Ross cabin
A drawing of the old Ross cabin.

The legend of the Travers Ghost hails from Bardstown, in Rockcastle County, Kentucky. The old “Ross Cabin,” was the scene of many paranormal events and home to countless families who tried to live there. It had gained the reputation as a supernatural “hot-spot” by the turn of the Twentieth Century.

The cabin sat high atop a hillside, but it was in ruins by the turn of the Twentieth Century. The windows were broken and the doors were hanging from their hinges. Even at the time, only a few people realized that this was the same cabin constructed by the Ross family in the Eighteenth Century. It passed into the hands of his children after his death, who then rented it to tenants.


The Crime

The cabin had a perfectly normal start. There was no dubious history associated with the structure until almost the time of the Civil War. In 1859, the cabin housed a notorious family. The Holder family was suspected for a number of nefarious deeds, but no one had any proof. They were counterfeiters, robbers… and murderers.

A man stopped at a mercantile in Brodhead Station in 1859. He asked for directions to Cumberland Gap. The man introduced himself as James Travers, from Ohio. He and his family wanted to go into the mining business, since it was so successful. He was given the directions and no one heard from him again.

Locals assumed he reached his destination and didn’t think much more about it. Months later, another stranger came into the area and asked about his brother, James Travers. The shop owner said James had gone on to Cumberland, as far as he knew. The brother said he’d just come from that direction and his brother never made it.

The shop owner puzzled a moment. He then realized the Holder family lived along the road and one wrong turn would’ve taken James to their doorstep. He told the man of their reputation and suspected crimes. The brother immediately went to Cincinnati and got a detective to return to Brodhead Station. They went to the cabin, but the Holder family had fled.



Travers returned to Ohio without his brother. The Holder family, if that was their real name, seemed to vanish. He even circulated printed handbills with his brother’s description on them. No one ever stepped forward with information.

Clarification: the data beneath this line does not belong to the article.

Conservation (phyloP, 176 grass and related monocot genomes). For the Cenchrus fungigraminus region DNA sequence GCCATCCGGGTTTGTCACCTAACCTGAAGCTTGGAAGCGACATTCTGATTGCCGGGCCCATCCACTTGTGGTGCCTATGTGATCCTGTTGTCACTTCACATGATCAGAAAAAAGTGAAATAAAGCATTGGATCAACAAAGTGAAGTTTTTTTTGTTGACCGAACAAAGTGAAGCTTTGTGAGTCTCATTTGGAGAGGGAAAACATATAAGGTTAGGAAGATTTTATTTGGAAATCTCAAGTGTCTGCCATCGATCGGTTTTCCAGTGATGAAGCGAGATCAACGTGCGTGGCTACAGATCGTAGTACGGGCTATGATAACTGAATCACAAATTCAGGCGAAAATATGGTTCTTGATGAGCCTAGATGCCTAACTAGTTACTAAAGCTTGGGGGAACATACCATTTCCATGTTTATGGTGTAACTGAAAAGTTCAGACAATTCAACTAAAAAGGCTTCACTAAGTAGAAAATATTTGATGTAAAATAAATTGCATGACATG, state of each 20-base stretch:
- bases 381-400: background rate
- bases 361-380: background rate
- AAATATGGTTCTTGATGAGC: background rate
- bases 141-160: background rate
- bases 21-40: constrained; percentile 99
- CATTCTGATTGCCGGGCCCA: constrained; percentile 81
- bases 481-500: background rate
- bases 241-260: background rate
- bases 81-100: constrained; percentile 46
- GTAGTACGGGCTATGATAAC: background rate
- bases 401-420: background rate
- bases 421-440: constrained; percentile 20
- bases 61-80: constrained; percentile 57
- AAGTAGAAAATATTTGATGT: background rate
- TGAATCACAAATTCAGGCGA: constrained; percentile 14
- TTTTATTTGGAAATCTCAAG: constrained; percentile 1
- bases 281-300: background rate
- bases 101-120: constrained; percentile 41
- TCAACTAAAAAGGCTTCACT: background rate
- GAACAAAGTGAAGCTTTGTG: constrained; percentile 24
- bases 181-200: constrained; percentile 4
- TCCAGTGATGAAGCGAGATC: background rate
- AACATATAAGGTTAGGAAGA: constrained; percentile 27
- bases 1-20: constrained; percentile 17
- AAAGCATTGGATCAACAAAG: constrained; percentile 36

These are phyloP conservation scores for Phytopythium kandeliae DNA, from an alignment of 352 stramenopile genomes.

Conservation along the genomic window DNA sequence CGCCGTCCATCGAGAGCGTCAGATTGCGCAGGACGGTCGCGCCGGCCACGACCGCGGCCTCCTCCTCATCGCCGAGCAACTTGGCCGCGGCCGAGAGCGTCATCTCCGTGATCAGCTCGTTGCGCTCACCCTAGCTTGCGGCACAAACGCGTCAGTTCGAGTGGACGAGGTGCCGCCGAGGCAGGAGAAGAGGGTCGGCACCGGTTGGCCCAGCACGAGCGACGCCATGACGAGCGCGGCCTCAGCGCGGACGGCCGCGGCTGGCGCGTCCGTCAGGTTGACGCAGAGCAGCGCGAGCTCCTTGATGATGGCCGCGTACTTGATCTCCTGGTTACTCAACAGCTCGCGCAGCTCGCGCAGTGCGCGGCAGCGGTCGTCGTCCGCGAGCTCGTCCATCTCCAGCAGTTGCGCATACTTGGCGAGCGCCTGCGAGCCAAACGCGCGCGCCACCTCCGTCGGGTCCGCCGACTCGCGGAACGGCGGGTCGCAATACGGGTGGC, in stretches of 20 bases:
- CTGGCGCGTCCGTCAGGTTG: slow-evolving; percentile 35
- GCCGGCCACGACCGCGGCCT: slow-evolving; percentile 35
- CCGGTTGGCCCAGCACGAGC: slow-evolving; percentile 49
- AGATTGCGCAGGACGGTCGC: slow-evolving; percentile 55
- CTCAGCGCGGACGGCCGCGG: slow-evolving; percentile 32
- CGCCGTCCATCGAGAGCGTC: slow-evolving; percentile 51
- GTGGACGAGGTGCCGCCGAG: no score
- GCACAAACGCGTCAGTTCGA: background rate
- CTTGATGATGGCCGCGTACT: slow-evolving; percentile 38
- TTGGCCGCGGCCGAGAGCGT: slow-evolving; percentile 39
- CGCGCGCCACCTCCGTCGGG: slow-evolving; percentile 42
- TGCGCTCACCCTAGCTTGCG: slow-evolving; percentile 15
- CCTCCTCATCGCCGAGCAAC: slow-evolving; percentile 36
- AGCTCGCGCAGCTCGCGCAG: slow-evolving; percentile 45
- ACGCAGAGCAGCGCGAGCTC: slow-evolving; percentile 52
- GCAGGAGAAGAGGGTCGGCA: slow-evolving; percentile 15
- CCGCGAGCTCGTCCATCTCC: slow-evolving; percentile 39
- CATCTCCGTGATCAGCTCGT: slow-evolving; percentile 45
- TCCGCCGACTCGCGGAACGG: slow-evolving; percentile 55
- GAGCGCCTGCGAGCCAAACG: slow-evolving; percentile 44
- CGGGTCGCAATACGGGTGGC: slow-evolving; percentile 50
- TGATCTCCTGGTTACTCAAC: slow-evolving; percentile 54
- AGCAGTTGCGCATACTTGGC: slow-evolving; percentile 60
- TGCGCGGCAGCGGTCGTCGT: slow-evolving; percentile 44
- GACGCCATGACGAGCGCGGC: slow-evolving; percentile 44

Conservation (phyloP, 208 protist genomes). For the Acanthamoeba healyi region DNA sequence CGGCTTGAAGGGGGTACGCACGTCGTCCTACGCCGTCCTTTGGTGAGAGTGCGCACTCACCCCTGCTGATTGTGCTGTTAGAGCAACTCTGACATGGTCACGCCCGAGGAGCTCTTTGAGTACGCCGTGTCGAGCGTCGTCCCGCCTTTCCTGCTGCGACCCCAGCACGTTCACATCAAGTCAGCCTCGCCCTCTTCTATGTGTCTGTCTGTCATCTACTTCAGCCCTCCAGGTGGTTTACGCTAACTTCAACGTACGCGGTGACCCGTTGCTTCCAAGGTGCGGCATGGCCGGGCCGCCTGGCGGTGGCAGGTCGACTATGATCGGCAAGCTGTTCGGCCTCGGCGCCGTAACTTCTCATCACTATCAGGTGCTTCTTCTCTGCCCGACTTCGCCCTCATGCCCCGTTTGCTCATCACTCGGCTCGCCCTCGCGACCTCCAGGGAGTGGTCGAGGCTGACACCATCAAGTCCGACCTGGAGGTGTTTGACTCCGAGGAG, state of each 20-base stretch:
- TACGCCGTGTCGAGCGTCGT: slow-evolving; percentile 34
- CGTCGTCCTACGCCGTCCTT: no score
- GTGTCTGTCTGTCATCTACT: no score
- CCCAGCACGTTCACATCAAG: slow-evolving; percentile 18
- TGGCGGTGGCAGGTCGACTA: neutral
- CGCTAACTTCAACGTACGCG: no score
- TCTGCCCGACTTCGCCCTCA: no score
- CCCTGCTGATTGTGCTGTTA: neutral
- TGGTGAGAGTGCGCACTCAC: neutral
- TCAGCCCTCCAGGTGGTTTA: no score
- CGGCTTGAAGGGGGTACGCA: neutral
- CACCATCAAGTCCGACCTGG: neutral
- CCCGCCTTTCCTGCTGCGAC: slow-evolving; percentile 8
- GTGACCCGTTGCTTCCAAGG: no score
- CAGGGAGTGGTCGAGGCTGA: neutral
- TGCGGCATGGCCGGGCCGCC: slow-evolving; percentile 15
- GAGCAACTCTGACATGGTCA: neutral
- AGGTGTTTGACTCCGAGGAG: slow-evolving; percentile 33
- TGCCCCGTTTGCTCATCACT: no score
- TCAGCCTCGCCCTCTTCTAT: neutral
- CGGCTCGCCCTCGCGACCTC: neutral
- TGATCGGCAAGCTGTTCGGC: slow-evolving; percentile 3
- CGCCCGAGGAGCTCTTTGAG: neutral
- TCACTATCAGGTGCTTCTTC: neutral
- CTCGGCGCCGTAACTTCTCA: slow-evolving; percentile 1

The cabin sat empty for years. Tom Ross, grandson of the builder, decided it would make a good house for his family. Neighbors had noticed strange things at the house, by this point. They tried to warn Tom, but he didn’t care. He worked on bringing the long-abandoned structure back up to a livable state. The neighbors eventually stopped warning him and started to think whatever it was had gone.

Tom soon discovered why they warned him. His family heard unearthly noises at night. Everyday at noon, someone called to him and he never found anyone around. He became so concerned he asked a neighboring farmer visit, to help him locate the source of the events. The neighbor brought a faithful watchdog with him, but the dog fled. Ross gave up the attempt to make it a home and just rented the troublesome place again.

No one stayed. Every family that moved in left describing the same events he experienced there. The typically haunting changed when German renter, John Dieteman, moved into the property. The noises came at night, but now there were sounds of something huge rolling down the steps and crashing into the fireplace. Dieteman said it sounded like a wooden flour barrel was thrown down the flight. A figure then appeared and stirred the embers of the fire. Dieteman abandoned the property and the house sat vacant from that point forward.



Years later, a group of young men passed through the area one evening. They’d just come from a dance and were on their way home. They saw a gleam from the direction of the cabin. The sky above was illuminated, as if a house was burning down. Since there were no other structures in the area, they believed the old shack had finally caught on fire. They ran through the woods to watch it burn, but when they exited the trees, the cabin stood intact. Any trace or glimmer of light had vanished. The light was gone. They returned to the road and the light they’d witnessed was gone.

The community heard of this and decided to take action. They were fed up with the activities in the area and the strange things that happened around the house. A group of men came together to take the house apart. They were going to figure out what was causing the disturbances. Most people suspected it was the ghost of James Travers, but they were not looking for spiritual proof.

They took the house apart and pulled up the floorboards. There was nothing below, but dirt. They began taking the outbuildings apart, first the shed, then the old outhouse that was once a corncrib. They dug up the ground around this structure and found a full human skeleton. The back the skull was crushed.

A few recalled the handbills that first circulated when Travers disappeared. One was still on record in the circuit court clerk’s office in Mount Vernon, the county seat. The bill even described Travers’s teeth, which had several defects. The skeleton’s teeth matched the description.

They gave the remains a proper burial in hopes it would palliate the spirit, but it was no good. The activity continued and the cabin remained deserted until it fell to ruin. The Holder family, and their life after the cabin, remains unknown.




Historic Veracity: Unknown


About Admin

Laura Wright is a writer and researcher of several decades. She is a multi-published author and writer. She has worked as a consultant for various media outlets, including the New York Times. Further information about Wright can be found under the "About Us," section.

Similar Posts